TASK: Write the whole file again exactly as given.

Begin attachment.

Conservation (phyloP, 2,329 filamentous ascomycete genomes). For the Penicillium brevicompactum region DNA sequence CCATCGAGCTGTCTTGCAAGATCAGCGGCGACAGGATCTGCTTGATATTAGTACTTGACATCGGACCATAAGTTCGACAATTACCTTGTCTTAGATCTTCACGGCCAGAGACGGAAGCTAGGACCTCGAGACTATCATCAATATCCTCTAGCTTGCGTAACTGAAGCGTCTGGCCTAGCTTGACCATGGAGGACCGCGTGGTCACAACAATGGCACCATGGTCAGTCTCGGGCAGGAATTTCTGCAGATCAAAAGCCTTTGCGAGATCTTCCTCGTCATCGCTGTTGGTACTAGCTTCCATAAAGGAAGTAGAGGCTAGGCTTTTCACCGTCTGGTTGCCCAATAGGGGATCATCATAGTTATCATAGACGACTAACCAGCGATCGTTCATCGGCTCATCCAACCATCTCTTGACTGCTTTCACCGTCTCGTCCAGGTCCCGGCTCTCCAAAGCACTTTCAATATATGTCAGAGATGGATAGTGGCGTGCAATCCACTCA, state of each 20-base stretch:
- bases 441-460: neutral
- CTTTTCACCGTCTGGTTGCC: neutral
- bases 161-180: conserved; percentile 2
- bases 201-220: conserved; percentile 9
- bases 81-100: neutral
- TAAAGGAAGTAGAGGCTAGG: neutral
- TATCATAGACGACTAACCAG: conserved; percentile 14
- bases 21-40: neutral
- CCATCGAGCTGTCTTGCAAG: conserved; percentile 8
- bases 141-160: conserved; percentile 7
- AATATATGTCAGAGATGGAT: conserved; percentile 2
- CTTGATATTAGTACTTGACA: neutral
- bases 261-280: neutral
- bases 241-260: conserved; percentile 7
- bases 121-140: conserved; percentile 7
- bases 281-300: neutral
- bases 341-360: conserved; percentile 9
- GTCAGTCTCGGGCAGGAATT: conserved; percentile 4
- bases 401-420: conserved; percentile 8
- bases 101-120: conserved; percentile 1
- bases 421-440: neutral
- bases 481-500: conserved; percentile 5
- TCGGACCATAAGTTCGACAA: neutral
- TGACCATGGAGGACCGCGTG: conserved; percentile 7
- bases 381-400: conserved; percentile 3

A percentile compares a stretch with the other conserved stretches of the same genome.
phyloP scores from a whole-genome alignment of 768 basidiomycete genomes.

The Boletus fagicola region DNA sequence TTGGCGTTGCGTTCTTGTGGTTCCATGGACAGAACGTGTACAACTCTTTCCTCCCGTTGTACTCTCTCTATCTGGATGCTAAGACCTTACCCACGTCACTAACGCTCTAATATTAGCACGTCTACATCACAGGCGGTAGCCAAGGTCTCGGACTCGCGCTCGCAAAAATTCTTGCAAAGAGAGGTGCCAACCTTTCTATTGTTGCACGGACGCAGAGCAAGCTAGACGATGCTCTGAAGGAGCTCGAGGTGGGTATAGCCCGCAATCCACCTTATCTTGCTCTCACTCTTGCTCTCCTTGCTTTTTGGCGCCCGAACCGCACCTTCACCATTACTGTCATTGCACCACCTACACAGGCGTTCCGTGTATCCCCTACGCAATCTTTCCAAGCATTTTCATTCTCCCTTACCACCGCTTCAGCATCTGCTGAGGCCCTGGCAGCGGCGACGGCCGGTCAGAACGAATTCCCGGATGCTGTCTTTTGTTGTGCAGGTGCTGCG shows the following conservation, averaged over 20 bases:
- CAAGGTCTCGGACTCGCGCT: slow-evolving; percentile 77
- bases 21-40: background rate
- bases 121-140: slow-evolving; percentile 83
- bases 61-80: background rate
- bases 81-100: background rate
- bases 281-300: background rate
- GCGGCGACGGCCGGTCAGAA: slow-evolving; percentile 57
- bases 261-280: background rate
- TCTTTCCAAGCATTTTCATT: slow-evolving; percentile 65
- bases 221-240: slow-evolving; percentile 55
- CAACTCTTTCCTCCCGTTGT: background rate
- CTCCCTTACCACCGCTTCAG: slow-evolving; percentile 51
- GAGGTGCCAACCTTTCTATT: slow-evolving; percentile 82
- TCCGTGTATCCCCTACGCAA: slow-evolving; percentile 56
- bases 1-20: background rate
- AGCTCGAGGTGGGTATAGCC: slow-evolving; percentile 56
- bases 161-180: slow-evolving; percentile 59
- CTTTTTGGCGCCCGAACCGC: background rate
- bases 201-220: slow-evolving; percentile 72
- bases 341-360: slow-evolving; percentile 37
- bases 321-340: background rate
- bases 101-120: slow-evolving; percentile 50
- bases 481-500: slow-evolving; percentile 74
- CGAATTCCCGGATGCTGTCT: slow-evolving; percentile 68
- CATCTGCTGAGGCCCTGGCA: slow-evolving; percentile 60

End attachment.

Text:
Conservation (phyloP, 2,329 filamentous ascomycete genomes). For the Penicillium brevicompactum region DNA sequence CCATCGAGCTGTCTTGCAAGATCAGCGGCGACAGGATCTGCTTGATATTAGTACTTGACATCGGACCATAAGTTCGACAATTACCTTGTCTTAGATCTTCACGGCCAGAGACGGAAGCTAGGACCTCGAGACTATCATCAATATCCTCTAGCTTGCGTAACTGAAGCGTCTGGCCTAGCTTGACCATGGAGGACCGCGTGGTCACAACAATGGCACCATGGTCAGTCTCGGGCAGGAATTTCTGCAGATCAAAAGCCTTTGCGAGATCTTCCTCGTCATCGCTGTTGGTACTAGCTTCCATAAAGGAAGTAGAGGCTAGGCTTTTCACCGTCTGGTTGCCCAATAGGGGATCATCATAGTTATCATAGACGACTAACCAGCGATCGTTCATCGGCTCATCCAACCATCTCTTGACTGCTTTCACCGTCTCGTCCAGGTCCCGGCTCTCCAAAGCACTTTCAATATATGTCAGAGATGGATAGTGGCGTGCAATCCACTCA, state of each 20-base stretch:
- bases 441-460: neutral
- CTTTTCACCGTCTGGTTGCC: neutral
- bases 161-180: conserved; percentile 2
- bases 201-220: conserved; percentile 9
- bases 81-100: neutral
- TAAAGGAAGTAGAGGCTAGG: neutral
- TATCATAGACGACTAACCAG: conserved; percentile 14
- bases 21-40: neutral
- CCATCGAGCTGTCTTGCAAG: conserved; percentile 8
- bases 141-160: conserved; percentile 7
- AATATATGTCAGAGATGGAT: conserved; percentile 2
- CTTGATATTAGTACTTGACA: neutral
- bases 261-280: neutral
- bases 241-260: conserved; percentile 7
- bases 121-140: conserved; percentile 7
- bases 281-300: neutral
- bases 341-360: conserved; percentile 9
- GTCAGTCTCGGGCAGGAATT: conserved; percentile 4
- bases 401-420: conserved; percentile 8
- bases 101-120: conserved; percentile 1
- bases 421-440: neutral
- bases 481-500: conserved; percentile 5
- TCGGACCATAAGTTCGACAA: neutral
- TGACCATGGAGGACCGCGTG: conserved; percentile 7
- bases 381-400: conserved; percentile 3

A percentile compares a stretch with the other conserved stretches of the same genome.
phyloP scores from a whole-genome alignment of 768 basidiomycete genomes.

The Boletus fagicola region DNA sequence TTGGCGTTGCGTTCTTGTGGTTCCATGGACAGAACGTGTACAACTCTTTCCTCCCGTTGTACTCTCTCTATCTGGATGCTAAGACCTTACCCACGTCACTAACGCTCTAATATTAGCACGTCTACATCACAGGCGGTAGCCAAGGTCTCGGACTCGCGCTCGCAAAAATTCTTGCAAAGAGAGGTGCCAACCTTTCTATTGTTGCACGGACGCAGAGCAAGCTAGACGATGCTCTGAAGGAGCTCGAGGTGGGTATAGCCCGCAATCCACCTTATCTTGCTCTCACTCTTGCTCTCCTTGCTTTTTGGCGCCCGAACCGCACCTTCACCATTACTGTCATTGCACCACCTACACAGGCGTTCCGTGTATCCCCTACGCAATCTTTCCAAGCATTTTCATTCTCCCTTACCACCGCTTCAGCATCTGCTGAGGCCCTGGCAGCGGCGACGGCCGGTCAGAACGAATTCCCGGATGCTGTCTTTTGTTGTGCAGGTGCTGCG shows the following conservation, averaged over 20 bases:
- CAAGGTCTCGGACTCGCGCT: slow-evolving; percentile 77
- bases 21-40: background rate
- bases 121-140: slow-evolving; percentile 83
- bases 61-80: background rate
- bases 81-100: background rate
- bases 281-300: background rate
- GCGGCGACGGCCGGTCAGAA: slow-evolving; percentile 57
- bases 261-280: background rate
- TCTTTCCAAGCATTTTCATT: slow-evolving; percentile 65
- bases 221-240: slow-evolving; percentile 55
- CAACTCTTTCCTCCCGTTGT: background rate
- CTCCCTTACCACCGCTTCAG: slow-evolving; percentile 51
- GAGGTGCCAACCTTTCTATT: slow-evolving; percentile 82
- TCCGTGTATCCCCTACGCAA: slow-evolving; percentile 56
- bases 1-20: background rate
- AGCTCGAGGTGGGTATAGCC: slow-evolving; percentile 56
- bases 161-180: slow-evolving; percentile 59
- CTTTTTGGCGCCCGAACCGC: background rate
- bases 201-220: slow-evolving; percentile 72
- bases 341-360: slow-evolving; percentile 37
- bases 321-340: background rate
- bases 101-120: slow-evolving; percentile 50
- bases 481-500: slow-evolving; percentile 74
- CGAATTCCCGGATGCTGTCT: slow-evolving; percentile 68
- CATCTGCTGAGGCCCTGGCA: slow-evolving; percentile 60